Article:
Kail-Smith asks police to fix way panels are picked
June 16, 2013 4:00 AM
"I just said this cannot continue and it's unacceptable," Theresa Kail-Smith said.
By Jonathan D. Silver Pittsburgh Post-Gazette
A Pittsburgh councilwoman has asked the Ravenstahl administration to take "corrective action" to address concerns about the makeup of panels that evaluate police recruits.
"I just said this cannot continue and it's unacceptable," Theresa Kail-Smith said Friday.
The Pittsburgh Post-Gazette reported last week that at least four of the 56 police officers who volunteered and were selected to grill police candidates orally had controversial pasts and one is under internal investigation.
"I insist that you take corrective action regarding this issue," said Ms. Kail-Smith, quoting part of an email she sent to the mayor, public safety director and police chief. "It's time that we send a message that this department is on the path to transparency and integrity which the bureau desires and the residents demand."
Public Safety Director Michael Huss said in an interview Saturday that he told Councilwoman Kail-Smith that he will look at the issue Monday morning and would decide what to do about it. He said that he and other public safety personnel were involved in swift-water rescue training all day Friday at McConnells Mill State Park in Lawrence County.
"I haven't had a chance to look at the list," noted Mr. Huss, who said he first learned about the controversy from a Post-Gazette reporter. "I understand the issue. I understand there is concern out there and rightfully so. [Councilwoman Kail-Smith] is frustrated and I understand why. I'll be taking a look at this Monday."
Ms. Kail-Smith, who chairs the public safety committee, said Friday she was awaiting a response from the mayor's office. She spoke Thursday with Mr. Huss upon learning from the Post-Gazette about the oral boards situation.
"I will say that I don't think that this is something that was approved by him," she said of Mr. Huss.
Ms. Kail-Smith said she was unsure why problems have cropped up again with the oral boards after the process was revamped 18 months ago. Then, civilians were participating in the interviewing of candidates until it was discovered that one was a convicted felon.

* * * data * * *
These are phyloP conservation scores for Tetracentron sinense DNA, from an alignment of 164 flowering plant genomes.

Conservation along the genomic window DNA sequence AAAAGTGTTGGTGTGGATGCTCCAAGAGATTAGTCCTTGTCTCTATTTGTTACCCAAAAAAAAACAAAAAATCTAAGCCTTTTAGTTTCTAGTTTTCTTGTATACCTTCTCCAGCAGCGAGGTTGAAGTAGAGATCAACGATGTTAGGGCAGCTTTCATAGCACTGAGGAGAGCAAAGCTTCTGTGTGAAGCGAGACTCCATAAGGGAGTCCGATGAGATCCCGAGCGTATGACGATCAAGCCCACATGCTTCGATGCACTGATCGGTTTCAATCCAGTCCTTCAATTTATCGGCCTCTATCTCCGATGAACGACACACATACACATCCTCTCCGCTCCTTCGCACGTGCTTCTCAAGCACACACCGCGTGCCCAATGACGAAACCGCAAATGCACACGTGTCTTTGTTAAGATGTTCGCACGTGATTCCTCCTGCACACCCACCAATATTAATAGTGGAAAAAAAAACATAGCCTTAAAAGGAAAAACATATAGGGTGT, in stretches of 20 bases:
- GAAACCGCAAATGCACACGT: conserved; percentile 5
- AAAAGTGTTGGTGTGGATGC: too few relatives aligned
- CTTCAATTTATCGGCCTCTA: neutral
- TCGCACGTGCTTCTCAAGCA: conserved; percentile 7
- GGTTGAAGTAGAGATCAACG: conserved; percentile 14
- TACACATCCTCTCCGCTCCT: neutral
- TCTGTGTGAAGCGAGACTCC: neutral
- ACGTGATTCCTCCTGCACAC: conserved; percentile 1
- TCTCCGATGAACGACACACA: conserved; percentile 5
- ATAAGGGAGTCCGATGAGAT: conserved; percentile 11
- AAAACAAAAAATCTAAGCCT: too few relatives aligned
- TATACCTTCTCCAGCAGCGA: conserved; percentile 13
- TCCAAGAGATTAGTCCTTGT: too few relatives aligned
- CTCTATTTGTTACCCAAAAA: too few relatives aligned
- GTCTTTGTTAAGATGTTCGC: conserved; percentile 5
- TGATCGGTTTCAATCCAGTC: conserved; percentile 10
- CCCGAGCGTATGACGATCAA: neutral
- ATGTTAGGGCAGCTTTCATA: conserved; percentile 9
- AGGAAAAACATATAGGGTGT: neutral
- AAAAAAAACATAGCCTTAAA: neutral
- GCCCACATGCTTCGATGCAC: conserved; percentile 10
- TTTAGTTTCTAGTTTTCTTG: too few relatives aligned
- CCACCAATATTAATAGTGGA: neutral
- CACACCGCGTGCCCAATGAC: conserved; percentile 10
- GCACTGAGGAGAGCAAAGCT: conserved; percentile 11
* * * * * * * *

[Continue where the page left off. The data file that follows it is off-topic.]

"Given the fact that there was concern the last time, and I was in a meeting where [Mr. Huss] and others had suggested strongly that they wanted a policy in place to make sure that this wasn't a concern for this year coming up, that we didn't repeat the mistakes of the past, why that wasn't done, I don't know," she said.
Ms. Kail-Smith placed blame on officials in the police bureau. She also acknowledged that she did not know the full histories of any of the officers with controversial pasts or Cmdr. Eric Holmes, who is under internal investigation for holding down a second full-time job in 2007-08 while a police sergeant.
"But it's the perception," she said, "They should have anticipated there would be some reaction."
Councilman R. Daniel Lavelle said he, too, had concerns about the composition of the panels. He said the officers administering the oral boards should be "free of all baggage."
Mr. Lavelle cited a statement made in 2011 by Mr. Huss after the discovery of problems with a civilian evaluator: "We can't have someone evaluating a future officer when their character is in question."
"If that's going to apply for civilians, it should truly, truly apply for police officers," Mr. Lavelle said.
Mr. Huss said Saturday he agreed with Mr. Lavelle and stands by his 2011 comment about a question of character.
"What I held to be true for civilian panelists will be the same standard that will be held for our people," he said.
Councilman Bill Peduto, the Democratic nominee for mayor, said he would like to re-examine the police bureau's entire recruitment process so that it falls in line with broadly accepted professional standards designed by organizations like RAND Corp. or the International Association of Chiefs of Police.
"There's a professional standard that is accepted by law enforcement that we are so far away from," he said Friday.
Mr. Peduto said this could mean adding non-police professionals to oral boards or eliminating them altogether.